IMAGE ARTICLE | VOLUME 2, ISSUE 3 | OPEN ACCESS DOI: 10.23937/2474-3682/1510033

Neck at Risk Due to Infectious Disease

KP Schepman and JMA Kuijlen

Department of Oral and Maxillofacial Surgery, University Medical Center Groningen, Netherlands

*Corresponding author: KP Schepman, Department of Oral and Maxillofacial Surgery/Head and Neck Oncology, University Medical Center Groningen, Hanzeplein 1 (PO Box 30 001), 9700 RB Groningen, Netherlands, Tel: 3150-361-3809, Fax: +31 50 3612831, E-mail:

Published: March 05, 2016

Citation: Schepman KP, Kuijlen JMA (2016) Neck at Risk Due to Infectious Disease. Clin Med Img Lib 2:033.

Copyright: © 2016 Schepman KP, et al. This is an openaccess content distributed under the terms of the Creative Commons Attribution License, which permits unrestricted use, distribution, and reproduction in any medium, provided the original author and source are credited.

A 23 year old man was referred to the emergency room of our hospital because of a large swelling in de neck. The patient originated from Somalia and stayed in a centre for asylum seekers in The Netherlands for 6 months. His medical history told that he had a slow growing swelling of the left submandibular region, extending into the neck, which became painful and gave the patient discomfort and malaise. He also suffered chest pain on the right side. On clinical examination a large weak-elastic swelling was palpable in the neck on the left side, extending from the mandible to the clavicle. Because of pain and tumour mass there was a restriction of his head position to the left side. There were no neurological signs. Intraoral, a submucosal mass was visible on the left orofaryngeal wall. A gadolinium enhanced MRI (Panel A) showed a large multilocular partially solid, partially cystic process in the neck extending from the skull base towards the thorax aperture, together with intraspinal extension. The tumour process encased the vertebral artery, displaced the carotid artery and destructed the left occipital condyle and lateral mass of C1 (Panel B and Panel C). Furthermore, the 10th rib (right side) showed an osteolytic lesion. Based on CT and MRI the differential diagnosis could be infectious disease, Morbus Kahler, leukemia or lymphoma. Laboratory findings were suggestive of infectious disease. A biopsy of the cystic mass showed "acute, a specific infection"; no malignancy". PCR assessment of the biopsy material detected a tuberculosis mycobacterium complex. Because of craniovertebral junction instability an occipitocervical fixation was performed (Panel D).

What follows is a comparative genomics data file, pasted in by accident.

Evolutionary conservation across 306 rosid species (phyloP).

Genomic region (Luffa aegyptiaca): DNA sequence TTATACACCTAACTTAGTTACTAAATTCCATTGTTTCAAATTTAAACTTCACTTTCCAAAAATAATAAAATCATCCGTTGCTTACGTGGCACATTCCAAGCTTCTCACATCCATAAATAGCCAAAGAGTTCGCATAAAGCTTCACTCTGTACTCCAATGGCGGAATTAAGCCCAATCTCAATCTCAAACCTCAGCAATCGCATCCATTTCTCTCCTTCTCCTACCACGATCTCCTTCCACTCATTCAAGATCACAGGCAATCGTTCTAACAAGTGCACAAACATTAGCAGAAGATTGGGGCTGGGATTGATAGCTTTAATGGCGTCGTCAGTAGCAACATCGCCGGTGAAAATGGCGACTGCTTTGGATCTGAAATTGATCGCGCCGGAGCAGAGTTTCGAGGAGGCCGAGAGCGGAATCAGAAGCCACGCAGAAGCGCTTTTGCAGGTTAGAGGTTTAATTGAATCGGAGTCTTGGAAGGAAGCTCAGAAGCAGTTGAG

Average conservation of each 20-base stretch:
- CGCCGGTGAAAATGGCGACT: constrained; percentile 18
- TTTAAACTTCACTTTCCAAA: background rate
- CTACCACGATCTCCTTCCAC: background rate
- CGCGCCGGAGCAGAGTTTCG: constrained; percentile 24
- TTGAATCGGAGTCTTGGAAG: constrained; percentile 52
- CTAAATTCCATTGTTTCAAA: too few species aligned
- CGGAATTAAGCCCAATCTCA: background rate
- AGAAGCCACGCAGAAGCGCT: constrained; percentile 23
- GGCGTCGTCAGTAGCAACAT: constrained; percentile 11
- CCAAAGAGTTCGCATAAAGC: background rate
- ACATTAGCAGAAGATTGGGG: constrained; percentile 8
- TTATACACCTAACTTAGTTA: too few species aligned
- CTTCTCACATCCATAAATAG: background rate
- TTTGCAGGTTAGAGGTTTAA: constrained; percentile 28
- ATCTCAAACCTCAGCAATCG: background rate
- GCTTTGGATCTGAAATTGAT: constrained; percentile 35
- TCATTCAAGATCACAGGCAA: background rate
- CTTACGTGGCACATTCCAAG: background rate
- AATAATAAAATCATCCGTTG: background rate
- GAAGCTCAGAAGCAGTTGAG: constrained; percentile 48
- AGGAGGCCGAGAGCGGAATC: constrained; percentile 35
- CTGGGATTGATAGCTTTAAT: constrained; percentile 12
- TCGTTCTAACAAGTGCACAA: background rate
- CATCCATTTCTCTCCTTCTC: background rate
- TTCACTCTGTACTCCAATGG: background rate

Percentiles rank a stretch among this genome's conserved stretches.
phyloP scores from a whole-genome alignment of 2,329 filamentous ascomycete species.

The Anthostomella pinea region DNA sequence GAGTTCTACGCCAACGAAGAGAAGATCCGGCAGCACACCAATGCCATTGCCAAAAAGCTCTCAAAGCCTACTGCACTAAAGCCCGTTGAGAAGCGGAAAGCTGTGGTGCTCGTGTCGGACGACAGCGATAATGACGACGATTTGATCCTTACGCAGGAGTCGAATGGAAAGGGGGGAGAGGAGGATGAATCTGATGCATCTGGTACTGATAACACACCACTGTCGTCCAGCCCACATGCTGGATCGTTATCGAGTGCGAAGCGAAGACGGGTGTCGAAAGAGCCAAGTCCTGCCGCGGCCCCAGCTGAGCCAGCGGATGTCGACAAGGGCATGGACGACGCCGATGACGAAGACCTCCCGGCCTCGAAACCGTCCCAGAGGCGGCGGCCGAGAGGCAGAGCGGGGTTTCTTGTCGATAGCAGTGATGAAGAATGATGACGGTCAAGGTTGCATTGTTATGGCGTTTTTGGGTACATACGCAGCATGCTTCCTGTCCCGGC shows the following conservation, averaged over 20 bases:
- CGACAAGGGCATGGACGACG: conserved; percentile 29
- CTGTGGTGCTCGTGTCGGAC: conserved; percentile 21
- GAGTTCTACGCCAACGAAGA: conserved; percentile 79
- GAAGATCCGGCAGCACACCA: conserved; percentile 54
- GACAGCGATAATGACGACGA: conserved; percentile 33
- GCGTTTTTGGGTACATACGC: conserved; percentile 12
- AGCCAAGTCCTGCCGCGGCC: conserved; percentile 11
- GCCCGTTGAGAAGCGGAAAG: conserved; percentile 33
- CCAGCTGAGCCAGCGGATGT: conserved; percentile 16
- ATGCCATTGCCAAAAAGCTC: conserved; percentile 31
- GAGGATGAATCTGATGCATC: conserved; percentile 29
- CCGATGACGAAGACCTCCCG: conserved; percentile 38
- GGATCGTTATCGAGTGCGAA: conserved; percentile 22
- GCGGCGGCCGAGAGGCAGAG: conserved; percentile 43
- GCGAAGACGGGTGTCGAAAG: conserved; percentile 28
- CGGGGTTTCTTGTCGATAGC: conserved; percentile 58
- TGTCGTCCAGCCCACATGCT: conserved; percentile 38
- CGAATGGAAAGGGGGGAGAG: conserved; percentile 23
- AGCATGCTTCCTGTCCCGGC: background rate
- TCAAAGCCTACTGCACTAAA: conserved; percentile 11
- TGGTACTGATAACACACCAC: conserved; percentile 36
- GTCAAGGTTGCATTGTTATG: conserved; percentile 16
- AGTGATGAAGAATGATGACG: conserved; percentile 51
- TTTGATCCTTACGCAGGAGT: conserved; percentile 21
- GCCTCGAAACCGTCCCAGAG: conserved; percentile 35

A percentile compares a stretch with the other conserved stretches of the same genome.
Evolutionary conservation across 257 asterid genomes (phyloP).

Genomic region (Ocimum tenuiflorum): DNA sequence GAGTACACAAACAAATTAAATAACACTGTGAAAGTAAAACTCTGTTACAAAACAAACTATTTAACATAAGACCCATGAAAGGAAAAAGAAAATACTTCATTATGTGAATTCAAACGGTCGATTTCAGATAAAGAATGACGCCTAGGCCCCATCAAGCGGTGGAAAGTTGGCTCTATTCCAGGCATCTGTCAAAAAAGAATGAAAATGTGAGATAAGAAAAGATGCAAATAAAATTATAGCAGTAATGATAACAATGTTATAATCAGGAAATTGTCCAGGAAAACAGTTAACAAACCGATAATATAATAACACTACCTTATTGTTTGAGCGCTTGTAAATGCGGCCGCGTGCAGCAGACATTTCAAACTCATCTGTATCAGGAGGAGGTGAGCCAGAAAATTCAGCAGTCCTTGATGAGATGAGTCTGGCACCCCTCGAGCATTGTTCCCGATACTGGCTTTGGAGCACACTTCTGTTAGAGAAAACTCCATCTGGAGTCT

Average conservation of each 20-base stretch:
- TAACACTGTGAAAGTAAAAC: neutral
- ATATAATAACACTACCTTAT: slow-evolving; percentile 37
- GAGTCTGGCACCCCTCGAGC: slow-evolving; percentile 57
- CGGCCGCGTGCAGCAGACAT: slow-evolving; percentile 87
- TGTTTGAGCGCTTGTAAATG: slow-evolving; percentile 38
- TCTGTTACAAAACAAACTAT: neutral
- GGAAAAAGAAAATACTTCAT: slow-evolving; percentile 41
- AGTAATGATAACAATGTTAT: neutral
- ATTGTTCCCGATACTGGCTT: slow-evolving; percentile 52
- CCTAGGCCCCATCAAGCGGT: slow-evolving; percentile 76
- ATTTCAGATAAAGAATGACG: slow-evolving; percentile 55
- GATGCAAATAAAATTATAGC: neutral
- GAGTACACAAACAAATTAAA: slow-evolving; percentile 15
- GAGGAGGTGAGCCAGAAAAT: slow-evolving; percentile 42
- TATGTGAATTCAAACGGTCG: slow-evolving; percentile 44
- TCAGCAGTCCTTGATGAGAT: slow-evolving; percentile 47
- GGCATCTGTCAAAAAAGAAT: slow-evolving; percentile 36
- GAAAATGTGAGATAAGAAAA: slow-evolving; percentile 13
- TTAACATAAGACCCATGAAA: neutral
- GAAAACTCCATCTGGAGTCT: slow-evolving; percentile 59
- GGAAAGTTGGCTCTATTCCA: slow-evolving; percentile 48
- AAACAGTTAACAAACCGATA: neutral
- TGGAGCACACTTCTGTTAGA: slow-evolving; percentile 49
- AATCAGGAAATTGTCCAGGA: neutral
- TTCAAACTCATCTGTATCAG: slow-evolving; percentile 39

In conclusion: On basis of the high prevalence of tuberculosis in Africa, patients from the African continent with single or multiple tumorous processes, in this case a single one in the cervical region together with an osteolytic lesion in a rib, should be diagnosed as having tuberculosis until proven otherwise.


Figure 1: